Serum transthyretin (TTR) is a protein of liver origin that under normal conditions transports approximately 20% T4. Missense mutations of the TTR gene produce familial amyloidotic polyneuropathy and rarely, euthyroid hyperthyroxinemia (EHT). Of the 3 TTR variants so far identified with increased affinity for T4, Ser6, Thr109, and Met119, only TTR- Thr109 has high enough affinity for T4 to produce consistent hyperthyroxinemia in the heterozygous individuals. Because the mutation GCC→ACC in codon 109 results in the loss of one Bso FI site in exon 4 of the TTR gene, the use of this enzyme was suggested to screen for TR-Thr109 in subjects with EHT. We investigated a family with dominantly inherited EHT, in which two of eight affected members received ablative thyroid treatment for presumed thyrotoxicosis, and one was misdiagnosed as having resistance to thyroid hormone. All affected individuals had serum reverse T3 concentrations above normal and average T4 50% above the mean of unaffected relatives. Total T3 and TSH levels were within the normal range. Although loss of the Bso FI site in one allele of the two TTR suggested the presence of Thr109 gene sequencing revealed a different mutation in the same codon (GCC→GTC) producing TTR-Val109. T4-binding to TTR-Val109 was compared to that of the normal TTR-Ala109 and the formerly identified variant TTR- Thr109. Association constants were 1.3, 9.5, and 13.6 x 107 M-1 for TTR-Ala109, Va109, and Thr109, respectively. Thus, for equally expressed mutant and normal allele and 20% of serum T4 bound to TTR, the calculated mean serum T4 concentration of heterozygotes for TPR-Va109 should be 50% above the normal mean; the observed value being 55%. These results are in agreement with the observations based on the crystallographic structure of TTR-Thr109 indicating that the extra atoms in Val as in Thr, which are absent in the Ale of the wild type TTR, widen the ligand binding site.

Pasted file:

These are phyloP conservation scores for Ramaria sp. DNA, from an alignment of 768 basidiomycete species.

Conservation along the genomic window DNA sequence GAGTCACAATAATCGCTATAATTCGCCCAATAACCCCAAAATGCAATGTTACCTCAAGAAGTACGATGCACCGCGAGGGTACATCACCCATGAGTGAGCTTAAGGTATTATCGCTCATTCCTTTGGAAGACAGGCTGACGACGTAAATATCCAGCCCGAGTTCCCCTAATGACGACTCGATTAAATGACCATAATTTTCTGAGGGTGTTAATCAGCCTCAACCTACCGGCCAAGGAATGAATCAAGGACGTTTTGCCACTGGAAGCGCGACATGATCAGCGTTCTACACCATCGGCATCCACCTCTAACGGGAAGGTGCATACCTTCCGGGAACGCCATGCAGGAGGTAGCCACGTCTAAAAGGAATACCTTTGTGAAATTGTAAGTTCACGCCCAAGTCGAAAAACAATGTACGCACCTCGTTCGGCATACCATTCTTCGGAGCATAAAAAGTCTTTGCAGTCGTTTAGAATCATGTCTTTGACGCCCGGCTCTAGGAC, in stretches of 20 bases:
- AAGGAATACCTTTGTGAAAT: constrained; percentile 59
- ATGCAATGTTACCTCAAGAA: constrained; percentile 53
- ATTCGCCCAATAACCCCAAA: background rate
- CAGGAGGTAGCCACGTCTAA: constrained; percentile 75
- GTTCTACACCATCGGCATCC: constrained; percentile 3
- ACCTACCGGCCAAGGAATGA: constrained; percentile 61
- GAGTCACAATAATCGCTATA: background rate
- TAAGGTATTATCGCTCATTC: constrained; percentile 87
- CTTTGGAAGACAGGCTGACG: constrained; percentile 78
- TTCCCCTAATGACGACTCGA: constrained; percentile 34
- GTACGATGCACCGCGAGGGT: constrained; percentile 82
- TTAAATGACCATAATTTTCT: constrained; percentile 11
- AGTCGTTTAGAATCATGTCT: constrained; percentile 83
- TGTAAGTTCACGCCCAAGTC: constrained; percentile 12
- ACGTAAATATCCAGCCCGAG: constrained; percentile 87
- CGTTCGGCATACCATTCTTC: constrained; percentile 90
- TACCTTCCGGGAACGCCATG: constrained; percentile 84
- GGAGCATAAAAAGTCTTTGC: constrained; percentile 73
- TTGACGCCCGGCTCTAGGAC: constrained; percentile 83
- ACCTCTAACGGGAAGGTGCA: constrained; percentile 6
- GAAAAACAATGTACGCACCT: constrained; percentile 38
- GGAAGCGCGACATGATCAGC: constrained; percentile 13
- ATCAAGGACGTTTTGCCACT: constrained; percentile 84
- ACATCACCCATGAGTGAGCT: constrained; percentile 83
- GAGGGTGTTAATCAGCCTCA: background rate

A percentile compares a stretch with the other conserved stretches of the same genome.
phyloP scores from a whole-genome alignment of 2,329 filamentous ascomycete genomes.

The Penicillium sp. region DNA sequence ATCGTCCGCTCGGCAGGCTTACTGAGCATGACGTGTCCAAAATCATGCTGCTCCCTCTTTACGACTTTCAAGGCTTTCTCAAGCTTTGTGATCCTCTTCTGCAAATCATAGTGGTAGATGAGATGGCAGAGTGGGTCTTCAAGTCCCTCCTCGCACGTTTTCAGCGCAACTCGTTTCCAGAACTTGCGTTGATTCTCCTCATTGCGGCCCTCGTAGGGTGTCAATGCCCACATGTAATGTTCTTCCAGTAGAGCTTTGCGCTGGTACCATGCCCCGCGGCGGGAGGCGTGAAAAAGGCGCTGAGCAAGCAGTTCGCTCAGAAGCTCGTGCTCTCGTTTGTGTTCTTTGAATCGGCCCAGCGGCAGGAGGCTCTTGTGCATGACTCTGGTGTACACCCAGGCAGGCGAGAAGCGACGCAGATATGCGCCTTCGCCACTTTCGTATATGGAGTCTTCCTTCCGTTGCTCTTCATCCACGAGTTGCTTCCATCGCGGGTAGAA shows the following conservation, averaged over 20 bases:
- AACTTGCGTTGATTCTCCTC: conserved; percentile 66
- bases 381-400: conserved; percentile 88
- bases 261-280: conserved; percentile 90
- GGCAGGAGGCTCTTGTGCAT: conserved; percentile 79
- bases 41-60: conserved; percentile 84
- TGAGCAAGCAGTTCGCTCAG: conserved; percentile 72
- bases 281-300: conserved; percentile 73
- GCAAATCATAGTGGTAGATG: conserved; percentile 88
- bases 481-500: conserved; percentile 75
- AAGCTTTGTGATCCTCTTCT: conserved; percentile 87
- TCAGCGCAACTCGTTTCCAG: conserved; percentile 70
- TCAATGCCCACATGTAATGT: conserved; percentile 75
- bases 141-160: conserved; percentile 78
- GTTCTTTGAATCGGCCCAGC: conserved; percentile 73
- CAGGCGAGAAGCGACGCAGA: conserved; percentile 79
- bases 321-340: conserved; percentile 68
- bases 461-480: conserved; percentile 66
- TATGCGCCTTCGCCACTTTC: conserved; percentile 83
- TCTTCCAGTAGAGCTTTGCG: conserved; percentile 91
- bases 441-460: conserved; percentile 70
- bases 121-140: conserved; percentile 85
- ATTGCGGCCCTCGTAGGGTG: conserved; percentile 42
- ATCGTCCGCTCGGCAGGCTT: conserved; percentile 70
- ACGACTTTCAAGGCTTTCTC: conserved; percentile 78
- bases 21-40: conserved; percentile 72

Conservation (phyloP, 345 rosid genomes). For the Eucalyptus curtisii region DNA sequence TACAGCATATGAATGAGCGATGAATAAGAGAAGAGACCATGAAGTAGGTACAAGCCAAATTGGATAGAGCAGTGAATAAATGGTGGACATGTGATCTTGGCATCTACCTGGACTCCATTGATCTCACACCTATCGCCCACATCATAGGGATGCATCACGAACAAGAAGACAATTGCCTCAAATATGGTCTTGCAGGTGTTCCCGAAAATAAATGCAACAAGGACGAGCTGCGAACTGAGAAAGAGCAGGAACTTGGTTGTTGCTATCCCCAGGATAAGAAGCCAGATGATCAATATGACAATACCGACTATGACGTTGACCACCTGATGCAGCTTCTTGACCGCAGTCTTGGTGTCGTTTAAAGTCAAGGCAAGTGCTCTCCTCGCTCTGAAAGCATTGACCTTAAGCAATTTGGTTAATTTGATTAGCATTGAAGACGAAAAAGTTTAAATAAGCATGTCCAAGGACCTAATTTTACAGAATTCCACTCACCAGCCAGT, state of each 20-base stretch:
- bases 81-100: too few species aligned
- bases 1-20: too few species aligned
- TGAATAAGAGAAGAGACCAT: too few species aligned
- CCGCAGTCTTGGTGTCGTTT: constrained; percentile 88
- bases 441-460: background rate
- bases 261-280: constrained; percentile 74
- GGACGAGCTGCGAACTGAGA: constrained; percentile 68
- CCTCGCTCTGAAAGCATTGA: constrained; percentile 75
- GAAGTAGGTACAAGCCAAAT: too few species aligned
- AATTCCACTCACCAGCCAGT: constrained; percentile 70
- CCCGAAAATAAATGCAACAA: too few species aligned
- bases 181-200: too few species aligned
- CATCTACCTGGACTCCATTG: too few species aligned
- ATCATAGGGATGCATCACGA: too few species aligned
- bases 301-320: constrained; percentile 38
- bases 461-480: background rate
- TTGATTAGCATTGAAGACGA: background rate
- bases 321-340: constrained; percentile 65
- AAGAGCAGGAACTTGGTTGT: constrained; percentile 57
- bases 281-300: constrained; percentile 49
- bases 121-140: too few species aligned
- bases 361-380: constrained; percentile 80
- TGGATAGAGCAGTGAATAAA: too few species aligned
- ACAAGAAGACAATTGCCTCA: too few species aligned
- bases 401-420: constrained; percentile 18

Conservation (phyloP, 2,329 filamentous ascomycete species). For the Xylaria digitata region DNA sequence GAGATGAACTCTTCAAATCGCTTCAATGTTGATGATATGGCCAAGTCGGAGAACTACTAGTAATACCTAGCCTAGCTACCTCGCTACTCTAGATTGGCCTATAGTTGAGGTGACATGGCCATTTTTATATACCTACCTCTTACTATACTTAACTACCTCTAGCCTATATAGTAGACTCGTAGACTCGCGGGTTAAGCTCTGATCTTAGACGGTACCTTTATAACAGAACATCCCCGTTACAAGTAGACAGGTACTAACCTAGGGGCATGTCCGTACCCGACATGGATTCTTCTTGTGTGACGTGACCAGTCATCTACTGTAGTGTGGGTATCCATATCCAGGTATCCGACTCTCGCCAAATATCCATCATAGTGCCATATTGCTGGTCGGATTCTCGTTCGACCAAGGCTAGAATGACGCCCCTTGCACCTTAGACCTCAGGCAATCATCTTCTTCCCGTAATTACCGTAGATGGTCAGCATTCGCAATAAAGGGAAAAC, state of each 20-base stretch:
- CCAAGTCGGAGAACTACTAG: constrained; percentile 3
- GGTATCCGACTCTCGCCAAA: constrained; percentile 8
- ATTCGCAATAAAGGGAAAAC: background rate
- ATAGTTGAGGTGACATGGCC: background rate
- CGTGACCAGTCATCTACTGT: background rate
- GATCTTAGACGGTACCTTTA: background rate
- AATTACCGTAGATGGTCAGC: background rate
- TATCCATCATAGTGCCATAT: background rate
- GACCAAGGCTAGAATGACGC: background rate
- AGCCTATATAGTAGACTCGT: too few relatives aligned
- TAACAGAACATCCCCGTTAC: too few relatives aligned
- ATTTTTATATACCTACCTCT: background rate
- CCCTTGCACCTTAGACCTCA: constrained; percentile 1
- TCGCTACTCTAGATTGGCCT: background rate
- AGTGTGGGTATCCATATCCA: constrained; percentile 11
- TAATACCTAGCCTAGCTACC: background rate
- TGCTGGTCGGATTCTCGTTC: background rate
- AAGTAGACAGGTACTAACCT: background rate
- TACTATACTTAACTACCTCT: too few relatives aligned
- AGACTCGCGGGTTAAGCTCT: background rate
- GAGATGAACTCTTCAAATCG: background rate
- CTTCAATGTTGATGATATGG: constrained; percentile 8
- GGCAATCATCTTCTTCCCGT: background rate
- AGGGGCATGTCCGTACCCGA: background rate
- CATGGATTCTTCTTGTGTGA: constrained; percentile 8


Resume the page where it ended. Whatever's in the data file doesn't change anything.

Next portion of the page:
ASJC Scopus subject areas
- Endocrinology, Diabetes and Metabolism
- Clinical Biochemistry
- Biochemistry, medical